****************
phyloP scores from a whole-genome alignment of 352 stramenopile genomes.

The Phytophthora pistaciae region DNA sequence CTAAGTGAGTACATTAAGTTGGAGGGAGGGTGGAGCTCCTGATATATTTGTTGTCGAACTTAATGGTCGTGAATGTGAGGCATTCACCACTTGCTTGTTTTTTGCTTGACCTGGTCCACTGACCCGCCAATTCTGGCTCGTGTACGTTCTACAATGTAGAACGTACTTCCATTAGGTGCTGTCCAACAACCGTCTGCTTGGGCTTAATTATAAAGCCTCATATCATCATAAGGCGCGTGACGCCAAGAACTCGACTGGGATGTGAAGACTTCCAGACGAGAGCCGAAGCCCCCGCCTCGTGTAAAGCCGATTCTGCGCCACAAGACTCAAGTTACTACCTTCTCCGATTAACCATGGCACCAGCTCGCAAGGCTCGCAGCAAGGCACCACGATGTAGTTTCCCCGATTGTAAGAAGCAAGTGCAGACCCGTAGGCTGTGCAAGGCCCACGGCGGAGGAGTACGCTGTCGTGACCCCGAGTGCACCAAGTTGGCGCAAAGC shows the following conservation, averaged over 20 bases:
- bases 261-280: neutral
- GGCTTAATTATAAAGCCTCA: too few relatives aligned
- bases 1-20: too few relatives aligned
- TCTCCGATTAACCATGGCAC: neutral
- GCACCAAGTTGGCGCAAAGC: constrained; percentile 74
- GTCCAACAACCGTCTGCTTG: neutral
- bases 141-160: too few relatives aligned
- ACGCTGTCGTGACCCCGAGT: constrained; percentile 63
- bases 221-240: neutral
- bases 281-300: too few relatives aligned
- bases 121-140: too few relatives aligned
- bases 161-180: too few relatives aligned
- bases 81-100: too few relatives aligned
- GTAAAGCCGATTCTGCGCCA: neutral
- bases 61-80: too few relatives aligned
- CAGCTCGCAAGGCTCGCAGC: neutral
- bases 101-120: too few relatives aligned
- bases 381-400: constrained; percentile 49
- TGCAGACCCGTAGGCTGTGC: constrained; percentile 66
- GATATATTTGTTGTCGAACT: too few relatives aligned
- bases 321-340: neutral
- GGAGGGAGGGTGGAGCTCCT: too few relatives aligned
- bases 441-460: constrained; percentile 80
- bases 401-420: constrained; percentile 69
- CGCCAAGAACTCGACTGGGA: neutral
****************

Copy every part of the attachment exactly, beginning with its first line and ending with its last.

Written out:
phyloP scores from a whole-genome alignment of 352 stramenopile genomes.

The Phytophthora pistaciae region DNA sequence CTAAGTGAGTACATTAAGTTGGAGGGAGGGTGGAGCTCCTGATATATTTGTTGTCGAACTTAATGGTCGTGAATGTGAGGCATTCACCACTTGCTTGTTTTTTGCTTGACCTGGTCCACTGACCCGCCAATTCTGGCTCGTGTACGTTCTACAATGTAGAACGTACTTCCATTAGGTGCTGTCCAACAACCGTCTGCTTGGGCTTAATTATAAAGCCTCATATCATCATAAGGCGCGTGACGCCAAGAACTCGACTGGGATGTGAAGACTTCCAGACGAGAGCCGAAGCCCCCGCCTCGTGTAAAGCCGATTCTGCGCCACAAGACTCAAGTTACTACCTTCTCCGATTAACCATGGCACCAGCTCGCAAGGCTCGCAGCAAGGCACCACGATGTAGTTTCCCCGATTGTAAGAAGCAAGTGCAGACCCGTAGGCTGTGCAAGGCCCACGGCGGAGGAGTACGCTGTCGTGACCCCGAGTGCACCAAGTTGGCGCAAAGC shows the following conservation, averaged over 20 bases:
- bases 261-280: neutral
- GGCTTAATTATAAAGCCTCA: too few relatives aligned
- bases 1-20: too few relatives aligned
- TCTCCGATTAACCATGGCAC: neutral
- GCACCAAGTTGGCGCAAAGC: constrained; percentile 74
- GTCCAACAACCGTCTGCTTG: neutral
- bases 141-160: too few relatives aligned
- ACGCTGTCGTGACCCCGAGT: constrained; percentile 63
- bases 221-240: neutral
- bases 281-300: too few relatives aligned
- bases 121-140: too few relatives aligned
- bases 161-180: too few relatives aligned
- bases 81-100: too few relatives aligned
- GTAAAGCCGATTCTGCGCCA: neutral
- bases 61-80: too few relatives aligned
- CAGCTCGCAAGGCTCGCAGC: neutral
- bases 101-120: too few relatives aligned
- bases 381-400: constrained; percentile 49
- TGCAGACCCGTAGGCTGTGC: constrained; percentile 66
- GATATATTTGTTGTCGAACT: too few relatives aligned
- bases 321-340: neutral
- GGAGGGAGGGTGGAGCTCCT: too few relatives aligned
- bases 441-460: constrained; percentile 80
- bases 401-420: constrained; percentile 69
- CGCCAAGAACTCGACTGGGA: neutral